The Brain Drain
Lenin's choice for intellectuals: Get shot, or go into exile.
Jan 28, 2008, Vol. 13, No. 19 • By COLIN FLEMING
Lenin's Private War
Spin doesn't get much more draconian than Leon Trotsky's comments to a Western journalist in 1922, regarding the deportation of Russia's top intellectuals on two steamships. "Those elements whom we are sending or will send are politically worthless in themselves," declared Lenin's right-hand man. "But they are potential weapons in the hands of our possible enemies. . . . And we will be forced to shoot them according to the regulations of war. This is why we prefer in a peaceful period to send them away."
Who knew Bolsheviks could be so benevolent?
Keen to do away with any political dissension, Lenin hit upon the plan of coming up with a list of Russia's worst subversives--meaning, for the most part, middle-aged journalists and theology professors--and ferrying them off to Germany, where they could go about their meddlesome business with no harm to the Soviet behemoth. If you are going to expel your country's top minds, basically knocking out an entire generation of scholarly and artistic endeavors, you need a good PR man, and as Chamberlain documents again and again, doublespeak was as vital to the Soviet cause as the Cheka and executions, real and threatened.
Trotsky possessed the intellect to know better--and, as Lesley Chamberlain argues, Lenin, even in failing health, did as well--and still, "it was as if he had invented a new school of rhetoric. His eloquence used artistic ridicule as class revenge." The party line was that Russia's deposed intellectuals were a feckless lot, producing little practical good, dreamers and idealists who knew nothing of Russia's place in the modern world and, according to Leninspeak, were more at home in an age populated by dragons and wizards.
Having been driven from their homeland, Tolstoy's intellectual descendants settled in Prague and Berlin, with some finding their way to France and England and others eventually to the United States. Their saga, post-expulsion, is the meat of Lenin's Private War, and in addition to the gutting sadness experienced in learning how many of these lives descended into alienation and depression, there are success stories. Opportunities existed for those who were much more forward-thinking than Lenin could admit, some being cagey enough to make the most of Modernism and the possibilities it afforded their modes of thinking, a freedom unknown back in the USSR.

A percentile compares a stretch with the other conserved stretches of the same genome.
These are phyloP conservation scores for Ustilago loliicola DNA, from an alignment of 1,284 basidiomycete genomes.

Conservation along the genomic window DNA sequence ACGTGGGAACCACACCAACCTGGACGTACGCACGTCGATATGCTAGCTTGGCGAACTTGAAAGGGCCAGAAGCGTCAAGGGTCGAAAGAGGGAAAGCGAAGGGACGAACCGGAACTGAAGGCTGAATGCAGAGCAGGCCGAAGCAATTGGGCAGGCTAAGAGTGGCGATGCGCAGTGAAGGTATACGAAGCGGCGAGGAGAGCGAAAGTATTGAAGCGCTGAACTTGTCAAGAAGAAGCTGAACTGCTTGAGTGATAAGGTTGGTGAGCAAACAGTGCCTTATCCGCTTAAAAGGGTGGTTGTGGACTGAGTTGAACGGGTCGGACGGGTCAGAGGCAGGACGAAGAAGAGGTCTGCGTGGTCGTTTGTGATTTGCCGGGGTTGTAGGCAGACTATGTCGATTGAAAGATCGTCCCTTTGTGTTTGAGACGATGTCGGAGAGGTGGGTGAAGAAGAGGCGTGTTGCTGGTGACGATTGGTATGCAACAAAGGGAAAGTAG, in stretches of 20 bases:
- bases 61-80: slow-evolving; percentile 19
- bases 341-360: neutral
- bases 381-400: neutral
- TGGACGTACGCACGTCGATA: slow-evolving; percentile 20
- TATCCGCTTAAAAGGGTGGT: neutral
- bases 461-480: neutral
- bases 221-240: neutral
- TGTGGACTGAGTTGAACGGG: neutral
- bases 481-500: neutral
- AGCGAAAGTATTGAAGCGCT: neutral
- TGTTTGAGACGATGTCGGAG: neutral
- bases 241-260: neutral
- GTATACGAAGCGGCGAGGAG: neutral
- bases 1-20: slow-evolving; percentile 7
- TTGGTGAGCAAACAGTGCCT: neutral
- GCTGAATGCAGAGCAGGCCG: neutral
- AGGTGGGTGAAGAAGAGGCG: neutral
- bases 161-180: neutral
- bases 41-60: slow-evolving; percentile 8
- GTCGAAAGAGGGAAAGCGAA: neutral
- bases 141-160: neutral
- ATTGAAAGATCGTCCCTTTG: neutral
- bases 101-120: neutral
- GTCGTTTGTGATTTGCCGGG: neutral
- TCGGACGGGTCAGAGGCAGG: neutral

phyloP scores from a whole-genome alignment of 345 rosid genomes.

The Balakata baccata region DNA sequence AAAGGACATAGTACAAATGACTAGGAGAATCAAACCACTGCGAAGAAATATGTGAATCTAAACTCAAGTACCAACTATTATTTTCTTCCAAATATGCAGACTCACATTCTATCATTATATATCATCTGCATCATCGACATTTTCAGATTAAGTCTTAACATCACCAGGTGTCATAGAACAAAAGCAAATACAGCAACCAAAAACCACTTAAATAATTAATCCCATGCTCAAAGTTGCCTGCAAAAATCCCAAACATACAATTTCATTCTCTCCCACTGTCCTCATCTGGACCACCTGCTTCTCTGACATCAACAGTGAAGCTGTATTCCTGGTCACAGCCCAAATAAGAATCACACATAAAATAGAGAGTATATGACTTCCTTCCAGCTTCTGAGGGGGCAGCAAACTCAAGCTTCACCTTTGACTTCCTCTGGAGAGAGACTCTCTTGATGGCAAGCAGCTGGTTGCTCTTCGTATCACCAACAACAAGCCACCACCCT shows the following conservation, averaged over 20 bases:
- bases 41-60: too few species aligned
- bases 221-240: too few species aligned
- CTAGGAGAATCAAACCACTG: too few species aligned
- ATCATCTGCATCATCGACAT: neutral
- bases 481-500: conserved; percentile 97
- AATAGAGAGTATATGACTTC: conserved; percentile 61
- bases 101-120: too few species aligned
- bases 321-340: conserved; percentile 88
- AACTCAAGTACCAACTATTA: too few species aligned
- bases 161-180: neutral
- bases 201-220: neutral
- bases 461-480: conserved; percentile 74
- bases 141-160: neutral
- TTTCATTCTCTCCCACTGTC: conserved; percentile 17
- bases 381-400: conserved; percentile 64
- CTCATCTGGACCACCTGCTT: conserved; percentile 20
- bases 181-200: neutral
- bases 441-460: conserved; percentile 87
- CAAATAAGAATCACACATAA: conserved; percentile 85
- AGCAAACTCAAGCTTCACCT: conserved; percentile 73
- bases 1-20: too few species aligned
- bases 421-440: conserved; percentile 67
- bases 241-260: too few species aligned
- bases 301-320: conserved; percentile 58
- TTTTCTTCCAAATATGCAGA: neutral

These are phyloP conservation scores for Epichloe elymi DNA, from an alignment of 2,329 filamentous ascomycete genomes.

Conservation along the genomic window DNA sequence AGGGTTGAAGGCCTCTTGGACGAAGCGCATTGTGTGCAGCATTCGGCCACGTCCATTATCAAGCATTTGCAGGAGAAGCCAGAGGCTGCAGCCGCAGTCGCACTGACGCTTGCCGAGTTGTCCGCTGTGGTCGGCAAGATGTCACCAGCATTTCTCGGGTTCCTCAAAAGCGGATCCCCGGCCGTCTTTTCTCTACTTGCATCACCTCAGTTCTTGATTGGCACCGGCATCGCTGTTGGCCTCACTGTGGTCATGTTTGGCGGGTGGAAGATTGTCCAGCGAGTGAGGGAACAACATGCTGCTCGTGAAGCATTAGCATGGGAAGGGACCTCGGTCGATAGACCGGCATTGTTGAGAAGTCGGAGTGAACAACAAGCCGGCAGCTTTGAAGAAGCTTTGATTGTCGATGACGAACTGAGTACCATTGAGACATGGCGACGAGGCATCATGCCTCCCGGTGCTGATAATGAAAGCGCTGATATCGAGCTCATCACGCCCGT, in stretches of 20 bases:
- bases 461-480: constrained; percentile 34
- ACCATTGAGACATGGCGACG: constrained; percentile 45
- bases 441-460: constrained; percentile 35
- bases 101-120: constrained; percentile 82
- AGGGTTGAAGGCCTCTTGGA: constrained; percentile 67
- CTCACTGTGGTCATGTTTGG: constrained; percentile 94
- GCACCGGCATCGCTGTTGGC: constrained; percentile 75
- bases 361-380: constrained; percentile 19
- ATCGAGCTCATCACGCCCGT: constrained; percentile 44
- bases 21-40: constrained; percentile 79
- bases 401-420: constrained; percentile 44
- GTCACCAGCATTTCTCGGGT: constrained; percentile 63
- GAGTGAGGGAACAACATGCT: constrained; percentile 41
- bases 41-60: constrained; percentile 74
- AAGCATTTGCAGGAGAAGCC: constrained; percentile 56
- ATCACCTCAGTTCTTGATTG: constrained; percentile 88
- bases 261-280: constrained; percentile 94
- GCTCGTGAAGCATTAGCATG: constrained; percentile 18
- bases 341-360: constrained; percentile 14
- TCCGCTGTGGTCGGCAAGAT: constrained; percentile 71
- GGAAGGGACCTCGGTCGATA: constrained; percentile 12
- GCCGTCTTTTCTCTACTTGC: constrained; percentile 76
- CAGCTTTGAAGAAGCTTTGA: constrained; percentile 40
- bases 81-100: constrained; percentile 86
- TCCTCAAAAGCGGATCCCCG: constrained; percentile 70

Chamberlain is clearly exasperated by the antics of Nikolai Berdyaev, as inconsistent and enigmatic a philosopher as you'll find in the East--and a hothead to boot--but he presents Roman Jakobson, with his pioneering efforts in phonology, as a theorist to rival Mikhail Bakhtin. Realizing that sound evinced sense in Russia's Silver Age literature, Jakobson examined the relationships between letters and words at their structural core, providing critical context for a dauntingly avant-garde movement. Vladimir Nabokov also hangs around the peripheries of Chamberlain's narrative, although he wasn't one of the 69 or so intellectuals sentenced to departure from the Petrograd quay. We witness him observing these displaced lives as they take root in the Russian neighborhoods of Berlin, studying men as he would butterflies.
There were few illusions, even before Lenin's decree was announced. "Indeed, what's going on is not the socialism I envisaged at all, but a definite and deliberate thing like some island of St Helena," wrote the poet (and future suicide) Sergei Esenin, alluding to the island where the banished Napoleon lived out his days. As is so often the case, tragedy lurks in the inference: that when men take on the qualities of sediment and rock piled high in an empty sea, the men living amongst them are already adrift in exile well before their official voyages are underway.
Colin Fleming is finishing a novel.